Monthly Archives: August 2010

Unchurched Seattle

Seattle to continues to become more unchurched as time goes by. Or in the case of another church closing its doors, perhaps we should call it “less churched.”

This week, I learned that Emmanuel Bible Church closed its doors on July 18, 2010. The news bothered me more than other churches that have given up. I knew this church. I taught a Walk Thru the Bible seminar there some 15+ years ago. They were in a good location with a beautiful facility across the street from the Woodland Park Zoo. When they were searching for a new Senior Pastor, I offered my services but was turned down because I did not live in the area.

While I do not know any of the details that went into this decision, my guess is that a lack of leadership and vision ultimately led to them withering from within. I mourn their departure. I grieve their loss of hope. I am saddened they stopped growing. I mourn their death.

May God raise up a new body of believers who will believe the promise of Scripture, “I will build my church, and the gates of hell shall not prevail against it” (Matthew 16:18b). May God raise up people who will obey the great commission, “Go therefore and make disciples of all nations” (Matthew 28:19a). May God raise up new pastors who will follow the instructions of the apostle Paul, “preach the word” (2 Timothy 4:2a). May God help the believers in Seattle to share the good news of the gospel, with the result, “the Lord added to their number day by day those who were being saved” (Acts 2:47b).


Posted by on August 3, 2010 in Church, Scripture, Seattle


Living in a dream world

Are dreams more real than reality? If we have to make a choice between the two, which world would we choose to live in, the dream world or reality? That is one of the questions posed by the movie, Inception. One scene in the movie is where people in Mumbai come to a chemist who places them in a dream state for an extended period of time. They believe their dreams are more inviting than reality.

The concept is not unique in literature or movies. George & Fred Weasley sell daydream kits in Harry Potter and the Half-Blood Prince. The kit is guaranteed to produce a 30-minute daydream, though it may include vacant stares and drooling as a side effect. The crew of the Starship Enterprise regularly visited the holodeck in Star Trek: Next Generation. It was their way of escape from the pressures of life. In the episode, “Ship in a bottle,” a holodeck character takes on a life of his own. He is defeated when the crew of the enterprise traps him inside a holodeck story. Much like the characters in Inception, he becomes trapped in a story within a story.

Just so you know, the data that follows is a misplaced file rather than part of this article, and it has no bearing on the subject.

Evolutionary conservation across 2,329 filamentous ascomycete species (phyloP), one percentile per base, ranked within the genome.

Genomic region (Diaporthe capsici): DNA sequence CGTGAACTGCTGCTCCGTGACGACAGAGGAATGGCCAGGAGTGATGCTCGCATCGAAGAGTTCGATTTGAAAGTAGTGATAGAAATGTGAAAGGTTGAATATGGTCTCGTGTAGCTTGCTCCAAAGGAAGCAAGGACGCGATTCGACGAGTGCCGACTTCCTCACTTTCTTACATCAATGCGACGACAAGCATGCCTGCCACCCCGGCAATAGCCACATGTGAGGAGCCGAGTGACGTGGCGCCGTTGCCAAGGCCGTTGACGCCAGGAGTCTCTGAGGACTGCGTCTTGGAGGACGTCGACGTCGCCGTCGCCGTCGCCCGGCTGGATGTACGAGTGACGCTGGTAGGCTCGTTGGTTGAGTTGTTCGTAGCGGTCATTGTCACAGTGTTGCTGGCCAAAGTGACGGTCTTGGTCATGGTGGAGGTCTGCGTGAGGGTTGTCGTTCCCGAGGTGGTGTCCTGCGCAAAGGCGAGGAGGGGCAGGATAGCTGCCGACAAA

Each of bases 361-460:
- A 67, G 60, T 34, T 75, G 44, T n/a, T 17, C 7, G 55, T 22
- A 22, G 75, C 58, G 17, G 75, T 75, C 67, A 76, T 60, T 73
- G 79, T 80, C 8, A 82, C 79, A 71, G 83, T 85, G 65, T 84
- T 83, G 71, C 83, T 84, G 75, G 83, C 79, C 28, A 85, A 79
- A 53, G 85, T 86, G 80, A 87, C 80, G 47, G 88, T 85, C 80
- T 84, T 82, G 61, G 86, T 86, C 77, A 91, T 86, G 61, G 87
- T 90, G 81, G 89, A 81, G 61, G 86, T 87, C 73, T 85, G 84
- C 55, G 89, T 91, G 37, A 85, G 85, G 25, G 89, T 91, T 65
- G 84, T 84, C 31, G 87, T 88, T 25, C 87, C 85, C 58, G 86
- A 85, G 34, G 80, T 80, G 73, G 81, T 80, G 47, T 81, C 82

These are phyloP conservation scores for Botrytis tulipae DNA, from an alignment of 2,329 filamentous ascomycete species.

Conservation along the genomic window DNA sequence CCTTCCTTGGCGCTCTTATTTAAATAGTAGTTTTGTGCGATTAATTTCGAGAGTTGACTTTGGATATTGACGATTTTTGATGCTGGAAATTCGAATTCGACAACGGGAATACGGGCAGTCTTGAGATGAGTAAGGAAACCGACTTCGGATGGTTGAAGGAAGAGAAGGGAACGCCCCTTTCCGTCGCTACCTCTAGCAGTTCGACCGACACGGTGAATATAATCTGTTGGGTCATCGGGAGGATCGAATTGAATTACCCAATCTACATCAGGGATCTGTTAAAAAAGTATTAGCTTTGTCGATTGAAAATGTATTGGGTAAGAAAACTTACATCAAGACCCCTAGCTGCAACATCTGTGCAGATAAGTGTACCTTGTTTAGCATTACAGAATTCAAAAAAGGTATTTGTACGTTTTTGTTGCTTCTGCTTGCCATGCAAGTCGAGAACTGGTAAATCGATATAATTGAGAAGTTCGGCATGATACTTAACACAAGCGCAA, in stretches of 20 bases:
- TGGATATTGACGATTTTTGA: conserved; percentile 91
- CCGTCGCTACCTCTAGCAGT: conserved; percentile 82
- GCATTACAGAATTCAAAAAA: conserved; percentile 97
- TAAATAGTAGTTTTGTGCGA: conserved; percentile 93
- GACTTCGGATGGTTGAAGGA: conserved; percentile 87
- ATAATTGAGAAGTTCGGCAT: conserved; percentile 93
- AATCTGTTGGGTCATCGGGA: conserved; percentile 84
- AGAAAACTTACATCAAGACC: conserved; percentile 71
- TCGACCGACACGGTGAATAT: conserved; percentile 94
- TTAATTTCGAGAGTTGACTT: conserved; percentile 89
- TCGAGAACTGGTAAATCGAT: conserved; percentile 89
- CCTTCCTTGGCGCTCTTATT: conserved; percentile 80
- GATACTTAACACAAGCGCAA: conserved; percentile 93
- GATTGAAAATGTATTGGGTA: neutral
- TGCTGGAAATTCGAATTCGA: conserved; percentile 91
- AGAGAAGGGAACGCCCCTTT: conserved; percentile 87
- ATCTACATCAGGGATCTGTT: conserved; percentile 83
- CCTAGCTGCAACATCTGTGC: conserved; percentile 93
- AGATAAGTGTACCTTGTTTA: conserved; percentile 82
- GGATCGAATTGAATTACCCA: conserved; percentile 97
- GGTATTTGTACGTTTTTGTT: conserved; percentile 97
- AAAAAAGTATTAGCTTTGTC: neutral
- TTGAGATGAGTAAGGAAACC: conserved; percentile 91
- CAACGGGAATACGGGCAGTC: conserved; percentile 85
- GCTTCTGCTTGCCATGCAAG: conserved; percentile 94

It is one thing to dream and imagine. It is quite another to retreat into a fantasy world and block out reality. Yet, many people do that very thing each and every day. When life gets too difficult and painful, we withdraw and retreat into our own neat little worlds. Sad, but true.

We need help to break out. We need someone to tell us, “This is not true.”

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Posted by on August 2, 2010 in Books, Culture, Movies, TV


Where’s my happy ending?

Carol and I went to see Inception yesterday afternoon. (The movie is quite good and lives up to all the glowing reviews, but that is another story.) As the last scene fades to black and the credits start to roll, (no spoiler alerts here), someone down in front shouted, “NO!” Not quite the happy resolution he was hoping for. ;-}

I was reminded of  The Verdict, a 1982 movie starring Paul Newman. Newman plays a down-on-his-luck attorney who takes an unwinable medical malpractice case. Along the way, he meets, falls in love, and is later betrayed by a beautiful woman. The movie ends as the girl calls Paul Newman to apologize. The scene fades to black without showing whether or not Newman picks up the phone.

One of the friends I saw the movie with was so bothered by the unresolved tension that he made up his own ending, where Newman picks up the phone and the couple gets back together.

We do love our happy endings. We want all of our problems to be resolved in 60 minutes or less, just like on TV.

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Posted by on August 1, 2010 in Movies